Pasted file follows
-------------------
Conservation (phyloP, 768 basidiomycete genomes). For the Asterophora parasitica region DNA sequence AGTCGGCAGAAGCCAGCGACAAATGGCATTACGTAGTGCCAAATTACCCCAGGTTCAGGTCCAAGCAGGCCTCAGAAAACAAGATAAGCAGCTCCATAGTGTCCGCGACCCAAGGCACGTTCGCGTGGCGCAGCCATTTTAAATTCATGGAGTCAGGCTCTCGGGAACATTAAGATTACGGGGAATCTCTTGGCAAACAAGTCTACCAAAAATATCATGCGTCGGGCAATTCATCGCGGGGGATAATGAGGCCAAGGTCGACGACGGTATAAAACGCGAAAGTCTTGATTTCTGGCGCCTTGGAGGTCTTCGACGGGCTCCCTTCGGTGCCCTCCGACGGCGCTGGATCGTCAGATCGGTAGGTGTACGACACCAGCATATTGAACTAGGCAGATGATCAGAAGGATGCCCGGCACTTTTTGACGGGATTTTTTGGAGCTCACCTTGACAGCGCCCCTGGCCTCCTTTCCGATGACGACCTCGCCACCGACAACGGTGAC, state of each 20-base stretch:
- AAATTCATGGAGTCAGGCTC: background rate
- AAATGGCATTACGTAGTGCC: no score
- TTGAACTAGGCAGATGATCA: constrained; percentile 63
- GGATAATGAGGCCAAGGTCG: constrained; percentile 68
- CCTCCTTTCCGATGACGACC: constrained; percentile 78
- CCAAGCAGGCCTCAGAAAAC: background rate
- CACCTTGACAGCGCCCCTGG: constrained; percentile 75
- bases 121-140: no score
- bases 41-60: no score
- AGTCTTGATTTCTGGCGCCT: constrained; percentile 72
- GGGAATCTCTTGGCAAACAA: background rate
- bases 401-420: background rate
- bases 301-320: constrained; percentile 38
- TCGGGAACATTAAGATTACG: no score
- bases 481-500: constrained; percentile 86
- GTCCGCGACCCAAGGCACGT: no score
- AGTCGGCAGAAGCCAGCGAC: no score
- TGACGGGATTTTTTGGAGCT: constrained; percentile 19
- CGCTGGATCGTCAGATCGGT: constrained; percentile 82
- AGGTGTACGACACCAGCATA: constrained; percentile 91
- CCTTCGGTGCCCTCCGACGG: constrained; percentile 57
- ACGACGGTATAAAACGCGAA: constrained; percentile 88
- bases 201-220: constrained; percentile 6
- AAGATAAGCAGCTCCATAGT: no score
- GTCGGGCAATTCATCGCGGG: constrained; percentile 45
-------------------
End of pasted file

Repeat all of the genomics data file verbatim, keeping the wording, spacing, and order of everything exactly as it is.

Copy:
Conservation (phyloP, 768 basidiomycete genomes). For the Asterophora parasitica region DNA sequence AGTCGGCAGAAGCCAGCGACAAATGGCATTACGTAGTGCCAAATTACCCCAGGTTCAGGTCCAAGCAGGCCTCAGAAAACAAGATAAGCAGCTCCATAGTGTCCGCGACCCAAGGCACGTTCGCGTGGCGCAGCCATTTTAAATTCATGGAGTCAGGCTCTCGGGAACATTAAGATTACGGGGAATCTCTTGGCAAACAAGTCTACCAAAAATATCATGCGTCGGGCAATTCATCGCGGGGGATAATGAGGCCAAGGTCGACGACGGTATAAAACGCGAAAGTCTTGATTTCTGGCGCCTTGGAGGTCTTCGACGGGCTCCCTTCGGTGCCCTCCGACGGCGCTGGATCGTCAGATCGGTAGGTGTACGACACCAGCATATTGAACTAGGCAGATGATCAGAAGGATGCCCGGCACTTTTTGACGGGATTTTTTGGAGCTCACCTTGACAGCGCCCCTGGCCTCCTTTCCGATGACGACCTCGCCACCGACAACGGTGAC, state of each 20-base stretch:
- AAATTCATGGAGTCAGGCTC: background rate
- AAATGGCATTACGTAGTGCC: no score
- TTGAACTAGGCAGATGATCA: constrained; percentile 63
- GGATAATGAGGCCAAGGTCG: constrained; percentile 68
- CCTCCTTTCCGATGACGACC: constrained; percentile 78
- CCAAGCAGGCCTCAGAAAAC: background rate
- CACCTTGACAGCGCCCCTGG: constrained; percentile 75
- bases 121-140: no score
- bases 41-60: no score
- AGTCTTGATTTCTGGCGCCT: constrained; percentile 72
- GGGAATCTCTTGGCAAACAA: background rate
- bases 401-420: background rate
- bases 301-320: constrained; percentile 38
- TCGGGAACATTAAGATTACG: no score
- bases 481-500: constrained; percentile 86
- GTCCGCGACCCAAGGCACGT: no score
- AGTCGGCAGAAGCCAGCGAC: no score
- TGACGGGATTTTTTGGAGCT: constrained; percentile 19
- CGCTGGATCGTCAGATCGGT: constrained; percentile 82
- AGGTGTACGACACCAGCATA: constrained; percentile 91
- CCTTCGGTGCCCTCCGACGG: constrained; percentile 57
- ACGACGGTATAAAACGCGAA: constrained; percentile 88
- bases 201-220: constrained; percentile 6
- AAGATAAGCAGCTCCATAGT: no score
- GTCGGGCAATTCATCGCGGG: constrained; percentile 45